In the above excerpt, ChatGPT – although with clever disclaimers… [6] –appears to correctly position itself as a provider of digital services, putting itself on the narrower market for natural language processing and generation. At the same time, it has been argued that ChatGPT could entail disruptive competition on a wider scale and may very well put competitive pressure on the market of general internet search (such as Google Search) as, from the perspective of the consumers, it is substitutable – and may be even superior – to such general search services. [7]

  • Second, it is to be noted that although the market for natural language processing and generation is indeed innovative, there appear to be significant barriers to entry, which include, for example, the exponentially increasing costs of training the large language models (LLMs) that are used by generative AI companies. [8]

  • Third, a possible indication of dominance could be that generative AI services may also fall under a special regulation, namely Regulation 2022/1925/EU, or – as it is more widely known, the Digital Markets Act. It is even possible that companies providing generative AI services may be designated by the European Commission as so-called “gatekeepers” as they could be argued to provide so-called “core platform services” (such as “virtual assistants” and “search engines”).

In light of the foregoing, the question of possible dominance is certainly too early to call. However, the relevant market players will have to be watched closely to ensure that they indeed remain open, innovative and competitive. [9]

Merger control

There is already significant investment by major tech players into various generative AI products, including ChatGPT. Certainly, if these investments reach the level of control as defined in most merger control regimes (eg majority of voting rights or a veto right on important business decisions), then these transactions (as concentrations) could be subject of scrutiny by antitrust authorities.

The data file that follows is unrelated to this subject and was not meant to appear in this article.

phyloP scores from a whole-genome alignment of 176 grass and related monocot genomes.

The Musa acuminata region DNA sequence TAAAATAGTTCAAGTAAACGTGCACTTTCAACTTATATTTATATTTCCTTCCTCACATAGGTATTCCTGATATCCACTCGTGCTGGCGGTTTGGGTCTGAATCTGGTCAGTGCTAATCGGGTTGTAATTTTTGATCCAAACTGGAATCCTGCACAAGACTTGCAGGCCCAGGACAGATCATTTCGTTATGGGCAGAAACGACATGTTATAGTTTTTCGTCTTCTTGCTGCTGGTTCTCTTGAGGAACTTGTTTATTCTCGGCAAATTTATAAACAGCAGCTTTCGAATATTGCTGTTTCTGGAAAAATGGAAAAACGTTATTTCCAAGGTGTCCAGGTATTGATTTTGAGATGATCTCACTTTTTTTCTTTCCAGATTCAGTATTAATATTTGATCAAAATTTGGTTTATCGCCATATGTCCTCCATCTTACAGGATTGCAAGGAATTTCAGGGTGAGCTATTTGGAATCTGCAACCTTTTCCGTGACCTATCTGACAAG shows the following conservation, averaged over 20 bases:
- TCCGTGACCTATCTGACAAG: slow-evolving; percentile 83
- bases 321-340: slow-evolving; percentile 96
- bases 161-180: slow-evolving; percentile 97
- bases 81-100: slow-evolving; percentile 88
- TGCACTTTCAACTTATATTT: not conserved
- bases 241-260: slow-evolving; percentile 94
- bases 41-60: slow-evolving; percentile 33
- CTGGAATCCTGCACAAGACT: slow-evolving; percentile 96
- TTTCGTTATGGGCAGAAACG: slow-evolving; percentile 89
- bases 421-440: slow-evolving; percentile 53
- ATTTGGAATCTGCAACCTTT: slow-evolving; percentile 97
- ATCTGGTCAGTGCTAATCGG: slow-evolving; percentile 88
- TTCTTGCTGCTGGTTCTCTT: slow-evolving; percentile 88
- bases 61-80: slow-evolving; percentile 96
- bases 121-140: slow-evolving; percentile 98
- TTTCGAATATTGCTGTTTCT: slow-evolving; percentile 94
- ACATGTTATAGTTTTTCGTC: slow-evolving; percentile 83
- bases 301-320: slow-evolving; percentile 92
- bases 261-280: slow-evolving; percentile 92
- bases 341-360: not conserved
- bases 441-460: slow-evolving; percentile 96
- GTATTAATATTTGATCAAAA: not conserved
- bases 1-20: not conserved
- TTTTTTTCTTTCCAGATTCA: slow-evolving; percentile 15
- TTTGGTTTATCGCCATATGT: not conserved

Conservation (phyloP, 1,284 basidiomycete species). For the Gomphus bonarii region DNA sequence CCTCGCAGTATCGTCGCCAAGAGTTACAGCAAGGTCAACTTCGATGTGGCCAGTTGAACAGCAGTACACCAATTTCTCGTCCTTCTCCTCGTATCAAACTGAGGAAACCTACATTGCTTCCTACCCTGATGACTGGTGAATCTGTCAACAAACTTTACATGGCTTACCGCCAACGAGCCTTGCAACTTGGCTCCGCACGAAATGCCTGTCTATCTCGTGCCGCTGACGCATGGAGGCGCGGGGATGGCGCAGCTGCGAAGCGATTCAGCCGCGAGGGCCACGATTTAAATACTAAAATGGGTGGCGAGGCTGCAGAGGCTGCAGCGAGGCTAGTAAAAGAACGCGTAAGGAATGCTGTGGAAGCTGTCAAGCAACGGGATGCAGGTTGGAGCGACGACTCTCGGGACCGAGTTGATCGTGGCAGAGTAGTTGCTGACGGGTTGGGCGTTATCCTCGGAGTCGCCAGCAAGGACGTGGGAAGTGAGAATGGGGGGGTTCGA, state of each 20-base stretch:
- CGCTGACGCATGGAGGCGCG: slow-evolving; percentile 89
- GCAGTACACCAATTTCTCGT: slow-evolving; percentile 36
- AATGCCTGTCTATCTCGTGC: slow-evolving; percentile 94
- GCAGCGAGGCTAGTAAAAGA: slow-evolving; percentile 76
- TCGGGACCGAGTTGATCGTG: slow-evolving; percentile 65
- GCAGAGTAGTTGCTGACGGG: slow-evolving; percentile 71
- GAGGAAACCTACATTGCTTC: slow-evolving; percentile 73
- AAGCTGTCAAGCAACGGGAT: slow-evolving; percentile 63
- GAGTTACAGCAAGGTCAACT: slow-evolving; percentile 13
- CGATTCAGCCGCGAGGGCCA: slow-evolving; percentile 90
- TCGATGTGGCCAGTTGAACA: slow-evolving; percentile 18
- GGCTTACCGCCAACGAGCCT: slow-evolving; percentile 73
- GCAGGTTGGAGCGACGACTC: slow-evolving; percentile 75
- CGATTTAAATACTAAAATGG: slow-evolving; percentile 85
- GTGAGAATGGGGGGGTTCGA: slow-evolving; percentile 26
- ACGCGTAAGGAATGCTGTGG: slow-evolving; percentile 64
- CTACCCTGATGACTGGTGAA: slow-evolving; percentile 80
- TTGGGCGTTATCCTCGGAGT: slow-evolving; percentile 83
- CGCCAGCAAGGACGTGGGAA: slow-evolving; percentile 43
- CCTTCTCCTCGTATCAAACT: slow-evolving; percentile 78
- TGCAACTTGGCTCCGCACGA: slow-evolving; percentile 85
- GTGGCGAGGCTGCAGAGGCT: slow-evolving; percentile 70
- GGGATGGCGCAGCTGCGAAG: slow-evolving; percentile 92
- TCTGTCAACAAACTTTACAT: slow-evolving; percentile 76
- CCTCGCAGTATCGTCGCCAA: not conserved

So far, we are not aware of any transactions notified to a major competition authority, where generative AI would have been at the forefront of the competition assessment. It is, however, expected that sooner or later merger control will also play a role in this field of the economy as well. In such a case, the above-mentioned questions of the relevant market, and the possible concentration of the generative AI sector will likely be highly important.

Unfair competition

A number of domestic laws (eg Germany, Hungary) include various overall prohibitions on unfair competition, outside the scope of the classic antitrust world. For example, in Hungary, the Hungarian Competition Act prohibits unfair competition in general, and then also enumerates further specific prohibitions such as the one relating to passing off (preventing one trader from misrepresenting goods or services as being the goods and services of another (competing) trader) and the one relating to the breach of business secrets.

  • First, one issue with generative AI is that it is extremely easy to produce text – intentionally [10] or unintentionally – that resembles the style of other companies/brands. In this case, ChatGPT (or, even more plausibly, ChatGPT’s sister product, DALL-E the image generator) can be regarded as a direct competitor to those artists or designers whose style it is capable of mimicking. As a result, when ChatGPT produces a new text in the distinctive style of an artist, and if such text is then used by a company (eg as a slogan for a new commercial), such scenario could entail harm to the artist involved (and thus a significant loss of business). This scenario could therefore be described as unfair competition to the artist in the form of passing off. Importantly, this prohibition could also apply even if, from an IP perspective, there is no copyright infringement (eg due to the fact that under copyright law, as opposed to specific works of art, a mere style / stylistic elements are much more difficult to protect).

  • A second issue is the breach of business secrets. Under EU law, trade secrets are defined by Directive 2016/943/EU as information that is secret, has commercial value because it is secret, and it has been subject to reasonable steps under the circumstances, by the person lawfully in control of the information, to keep it secret.

  • EU law also specifically prohibits the unlawful acquisition, use and disclosure of such trade secrets. What if ChatGPT learned of a trade secret during its training (eg due to information made inadvertently available on the internet)? What if ChatGPT learns of a trade secret as a result of a new data being inputted into it (eg if a lawyer copy-pastes a client’s long contract to have it reviewed for specific clauses)? [11] What happens if ChatGPT then reveals such newly learned information / secrets to an interested third party? Arguably, such an “action” by ChatGPT could entail a breach of the above prohibitions and could thus constitute unfair competition.